In the April issue of Technology & Learning, part one of this article described the first two stages that schools move through as they learn to link data to higher student achievement (www.techlearning.com/story/showArticle.jhtml?articleID=160400818). In stage one, schools make initial efforts to contextualize the many data sources available, but their data analysis is mostly for its own sake. Few of the findings make their way into classroom practice, and the connection of data analysis to student achievement remains tenuous.
As individuals and stakeholder groups develop experience and sophistication in understanding the limitations, context, and implications of various data sources, they move into stage two--using data to improve educational efficiency. In this phase, the school does everything it can to maximize the performance of students who are on the verge of moving to the next level and thereby get as many as possible over the bar. Schools in stage two that are persistent in gathering formative assessment data and adjusting teaching to fill the identified gaps in student performance are able to achieve significant gains in school performance for a few years as they remove the slack in the system and push up the "bubble" students to the next level.
In the long run, however, schools that stay in stage two--dedicated to improving efficiency by focusing on the students at the margin--will run headlong into the ever rising NCLB standards. Data analysis that focuses on improving efficiency works mostly at the edges of the problem, and eventually the school will pull all of the slack out of the system.
Imagine an electronics company that has a strong history in the VCR business. A few years ago, this company noticed that their profits were beginning to slip. To address the problem, they reduced costs by improving the efficiency of VCR production. They modernized their plants, streamlined their efforts, and consequently were able to generate better margins for each VCR sold. For a few quarters, the company's profits rose. Soon, however, the pattern reversed itself and no matter how much effort was made to improve the efficiency of the production process, the company could not meet its profit targets.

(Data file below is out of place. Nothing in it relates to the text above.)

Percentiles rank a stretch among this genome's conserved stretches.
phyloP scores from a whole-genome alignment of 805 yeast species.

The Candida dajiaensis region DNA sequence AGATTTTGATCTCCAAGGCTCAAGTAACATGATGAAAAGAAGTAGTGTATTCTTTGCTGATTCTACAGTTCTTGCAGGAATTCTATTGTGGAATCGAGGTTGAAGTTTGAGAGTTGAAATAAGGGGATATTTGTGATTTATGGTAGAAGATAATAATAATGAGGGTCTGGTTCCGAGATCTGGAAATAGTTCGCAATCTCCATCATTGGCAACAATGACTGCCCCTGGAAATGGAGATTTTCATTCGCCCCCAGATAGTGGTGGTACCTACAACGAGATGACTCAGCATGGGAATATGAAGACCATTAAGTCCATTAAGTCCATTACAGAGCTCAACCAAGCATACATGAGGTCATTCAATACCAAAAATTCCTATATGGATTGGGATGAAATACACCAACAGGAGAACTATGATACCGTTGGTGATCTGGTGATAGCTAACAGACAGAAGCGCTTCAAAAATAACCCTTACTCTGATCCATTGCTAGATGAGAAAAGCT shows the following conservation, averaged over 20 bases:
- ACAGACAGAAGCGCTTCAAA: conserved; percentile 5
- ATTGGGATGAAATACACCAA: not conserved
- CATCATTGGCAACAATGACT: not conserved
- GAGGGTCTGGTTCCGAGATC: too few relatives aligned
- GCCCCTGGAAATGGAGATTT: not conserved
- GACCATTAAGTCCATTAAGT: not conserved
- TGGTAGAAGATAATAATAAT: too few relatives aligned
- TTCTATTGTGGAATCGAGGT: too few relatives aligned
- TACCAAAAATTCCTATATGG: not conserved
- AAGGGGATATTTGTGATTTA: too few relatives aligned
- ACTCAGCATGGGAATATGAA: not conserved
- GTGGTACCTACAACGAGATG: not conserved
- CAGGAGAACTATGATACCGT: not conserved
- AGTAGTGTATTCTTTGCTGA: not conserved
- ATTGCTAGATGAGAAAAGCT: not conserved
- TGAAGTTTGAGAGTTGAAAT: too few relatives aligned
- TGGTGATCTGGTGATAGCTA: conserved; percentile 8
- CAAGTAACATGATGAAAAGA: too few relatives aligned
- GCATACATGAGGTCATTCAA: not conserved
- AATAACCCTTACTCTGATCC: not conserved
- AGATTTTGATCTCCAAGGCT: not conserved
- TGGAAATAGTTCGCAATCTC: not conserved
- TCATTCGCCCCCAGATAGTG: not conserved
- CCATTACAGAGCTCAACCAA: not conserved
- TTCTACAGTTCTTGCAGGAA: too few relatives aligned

The company had responded aggressively to dwindling profits, but its efforts to improve efficiency could only take it so far. The market had changed and the product they produced was no longer in demand, so the company's only hope would be to fundamentally change their work. They would need to develop new products--such as DVD players or DVRs--to meet the needs of the changed market.
Like our fictional electronics company, American schools are operating in a radically changing marketplace. Schools are being required to produce greater numbers of higher performing students. Improving educational efficiency is an absolutely necessary response to these changes, but schools that focus solely on improving efficiency will ultimately stall in their efforts to sustain growth. For schools to reach the ever increasing standards of NCLB, they must do more than push marginal students over the next NCLB threshold. Moreover, to reach a plane of sustained growth and improvement, they must develop transformational ways of working and produce fundamentally different kinds of results.
The move to stage three--analysis for sustained achievement--requires that a school adopt a core belief that all its students can perform to higher standards. While most educators will agree with this concept in principle, the challenge is establishing structures and systems that fundamentally change the practices of the school to support this philosophy. In stage three, schools combine data analysis and organizational reform to create an environment driven by an abiding belief that all students can and will meet the standards. This is a major shift in the way schools operate, and it requires careful collection and analysis of data to sustain its implementation and maintain its progress. …